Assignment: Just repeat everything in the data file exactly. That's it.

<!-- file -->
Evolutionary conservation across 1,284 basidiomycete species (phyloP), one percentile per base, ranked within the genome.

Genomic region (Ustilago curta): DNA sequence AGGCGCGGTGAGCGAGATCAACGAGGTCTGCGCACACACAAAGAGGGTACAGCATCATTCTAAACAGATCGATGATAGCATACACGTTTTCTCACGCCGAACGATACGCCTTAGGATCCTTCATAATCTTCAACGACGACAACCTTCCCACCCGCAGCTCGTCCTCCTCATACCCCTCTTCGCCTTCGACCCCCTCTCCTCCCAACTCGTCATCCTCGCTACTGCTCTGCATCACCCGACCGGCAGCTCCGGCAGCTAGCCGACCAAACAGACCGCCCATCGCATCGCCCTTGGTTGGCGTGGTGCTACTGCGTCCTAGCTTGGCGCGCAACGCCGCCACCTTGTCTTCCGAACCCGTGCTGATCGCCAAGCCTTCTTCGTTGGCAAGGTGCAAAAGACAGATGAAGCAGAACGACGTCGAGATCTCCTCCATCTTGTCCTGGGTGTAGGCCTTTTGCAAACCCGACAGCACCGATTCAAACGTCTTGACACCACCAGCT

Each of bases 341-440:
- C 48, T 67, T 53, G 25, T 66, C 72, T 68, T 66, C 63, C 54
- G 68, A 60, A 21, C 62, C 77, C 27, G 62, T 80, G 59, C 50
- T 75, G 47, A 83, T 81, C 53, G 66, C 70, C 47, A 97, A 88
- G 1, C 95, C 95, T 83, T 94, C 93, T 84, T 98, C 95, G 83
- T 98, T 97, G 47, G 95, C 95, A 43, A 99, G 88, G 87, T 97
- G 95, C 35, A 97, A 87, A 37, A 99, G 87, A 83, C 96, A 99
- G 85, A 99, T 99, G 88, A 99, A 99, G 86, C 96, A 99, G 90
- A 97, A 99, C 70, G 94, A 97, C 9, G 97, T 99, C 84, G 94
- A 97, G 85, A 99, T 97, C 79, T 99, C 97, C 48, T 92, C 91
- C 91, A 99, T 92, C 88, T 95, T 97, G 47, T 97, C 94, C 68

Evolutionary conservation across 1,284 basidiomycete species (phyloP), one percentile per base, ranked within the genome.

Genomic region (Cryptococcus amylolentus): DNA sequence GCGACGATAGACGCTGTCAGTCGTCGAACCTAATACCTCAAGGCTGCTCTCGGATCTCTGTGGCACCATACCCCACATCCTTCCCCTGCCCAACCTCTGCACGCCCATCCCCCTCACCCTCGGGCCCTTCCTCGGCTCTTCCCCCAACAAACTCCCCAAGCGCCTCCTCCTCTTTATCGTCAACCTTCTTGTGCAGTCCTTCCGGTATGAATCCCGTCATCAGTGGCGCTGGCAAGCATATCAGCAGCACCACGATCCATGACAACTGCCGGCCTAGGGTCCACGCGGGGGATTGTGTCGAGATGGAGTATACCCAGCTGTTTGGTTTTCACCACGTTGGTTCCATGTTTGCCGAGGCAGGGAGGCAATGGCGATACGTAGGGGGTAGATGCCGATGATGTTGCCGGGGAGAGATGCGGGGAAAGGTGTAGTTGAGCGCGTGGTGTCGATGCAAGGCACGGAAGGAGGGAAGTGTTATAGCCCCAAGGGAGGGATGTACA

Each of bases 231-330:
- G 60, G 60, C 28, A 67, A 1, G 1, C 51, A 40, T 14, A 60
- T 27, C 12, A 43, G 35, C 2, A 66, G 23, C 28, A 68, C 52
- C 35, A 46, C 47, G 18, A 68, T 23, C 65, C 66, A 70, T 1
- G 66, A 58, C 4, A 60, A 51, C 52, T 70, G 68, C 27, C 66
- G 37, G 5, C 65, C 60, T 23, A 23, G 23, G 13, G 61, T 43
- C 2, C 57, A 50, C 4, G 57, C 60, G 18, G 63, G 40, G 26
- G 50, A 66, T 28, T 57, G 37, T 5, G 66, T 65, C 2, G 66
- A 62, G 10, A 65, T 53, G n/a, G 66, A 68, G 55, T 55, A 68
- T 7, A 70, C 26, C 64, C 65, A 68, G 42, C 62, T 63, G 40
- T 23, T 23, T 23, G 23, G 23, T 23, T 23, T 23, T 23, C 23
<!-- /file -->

Evolutionary conservation across 1,284 basidiomycete species (phyloP), one percentile per base, ranked within the genome.

Genomic region (Ustilago curta): DNA sequence AGGCGCGGTGAGCGAGATCAACGAGGTCTGCGCACACACAAAGAGGGTACAGCATCATTCTAAACAGATCGATGATAGCATACACGTTTTCTCACGCCGAACGATACGCCTTAGGATCCTTCATAATCTTCAACGACGACAACCTTCCCACCCGCAGCTCGTCCTCCTCATACCCCTCTTCGCCTTCGACCCCCTCTCCTCCCAACTCGTCATCCTCGCTACTGCTCTGCATCACCCGACCGGCAGCTCCGGCAGCTAGCCGACCAAACAGACCGCCCATCGCATCGCCCTTGGTTGGCGTGGTGCTACTGCGTCCTAGCTTGGCGCGCAACGCCGCCACCTTGTCTTCCGAACCCGTGCTGATCGCCAAGCCTTCTTCGTTGGCAAGGTGCAAAAGACAGATGAAGCAGAACGACGTCGAGATCTCCTCCATCTTGTCCTGGGTGTAGGCCTTTTGCAAACCCGACAGCACCGATTCAAACGTCTTGACACCACCAGCT

Each of bases 341-440:
- C 48, T 67, T 53, G 25, T 66, C 72, T 68, T 66, C 63, C 54
- G 68, A 60, A 21, C 62, C 77, C 27, G 62, T 80, G 59, C 50
- T 75, G 47, A 83, T 81, C 53, G 66, C 70, C 47, A 97, A 88
- G 1, C 95, C 95, T 83, T 94, C 93, T 84, T 98, C 95, G 83
- T 98, T 97, G 47, G 95, C 95, A 43, A 99, G 88, G 87, T 97
- G 95, C 35, A 97, A 87, A 37, A 99, G 87, A 83, C 96, A 99
- G 85, A 99, T 99, G 88, A 99, A 99, G 86, C 96, A 99, G 90
- A 97, A 99, C 70, G 94, A 97, C 9, G 97, T 99, C 84, G 94
- A 97, G 85, A 99, T 97, C 79, T 99, C 97, C 48, T 92, C 91
- C 91, A 99, T 92, C 88, T 95, T 97, G 47, T 97, C 94, C 68

Evolutionary conservation across 1,284 basidiomycete species (phyloP), one percentile per base, ranked within the genome.

Genomic region (Cryptococcus amylolentus): DNA sequence GCGACGATAGACGCTGTCAGTCGTCGAACCTAATACCTCAAGGCTGCTCTCGGATCTCTGTGGCACCATACCCCACATCCTTCCCCTGCCCAACCTCTGCACGCCCATCCCCCTCACCCTCGGGCCCTTCCTCGGCTCTTCCCCCAACAAACTCCCCAAGCGCCTCCTCCTCTTTATCGTCAACCTTCTTGTGCAGTCCTTCCGGTATGAATCCCGTCATCAGTGGCGCTGGCAAGCATATCAGCAGCACCACGATCCATGACAACTGCCGGCCTAGGGTCCACGCGGGGGATTGTGTCGAGATGGAGTATACCCAGCTGTTTGGTTTTCACCACGTTGGTTCCATGTTTGCCGAGGCAGGGAGGCAATGGCGATACGTAGGGGGTAGATGCCGATGATGTTGCCGGGGAGAGATGCGGGGAAAGGTGTAGTTGAGCGCGTGGTGTCGATGCAAGGCACGGAAGGAGGGAAGTGTTATAGCCCCAAGGGAGGGATGTACA

Each of bases 231-330:
- G 60, G 60, C 28, A 67, A 1, G 1, C 51, A 40, T 14, A 60
- T 27, C 12, A 43, G 35, C 2, A 66, G 23, C 28, A 68, C 52
- C 35, A 46, C 47, G 18, A 68, T 23, C 65, C 66, A 70, T 1
- G 66, A 58, C 4, A 60, A 51, C 52, T 70, G 68, C 27, C 66
- G 37, G 5, C 65, C 60, T 23, A 23, G 23, G 13, G 61, T 43
- C 2, C 57, A 50, C 4, G 57, C 60, G 18, G 63, G 40, G 26
- G 50, A 66, T 28, T 57, G 37, T 5, G 66, T 65, C 2, G 66
- A 62, G 10, A 65, T 53, G n/a, G 66, A 68, G 55, T 55, A 68
- T 7, A 70, C 26, C 64, C 65, A 68, G 42, C 62, T 63, G 40
- T 23, T 23, T 23, G 23, G 23, T 23, T 23, T 23, T 23, C 23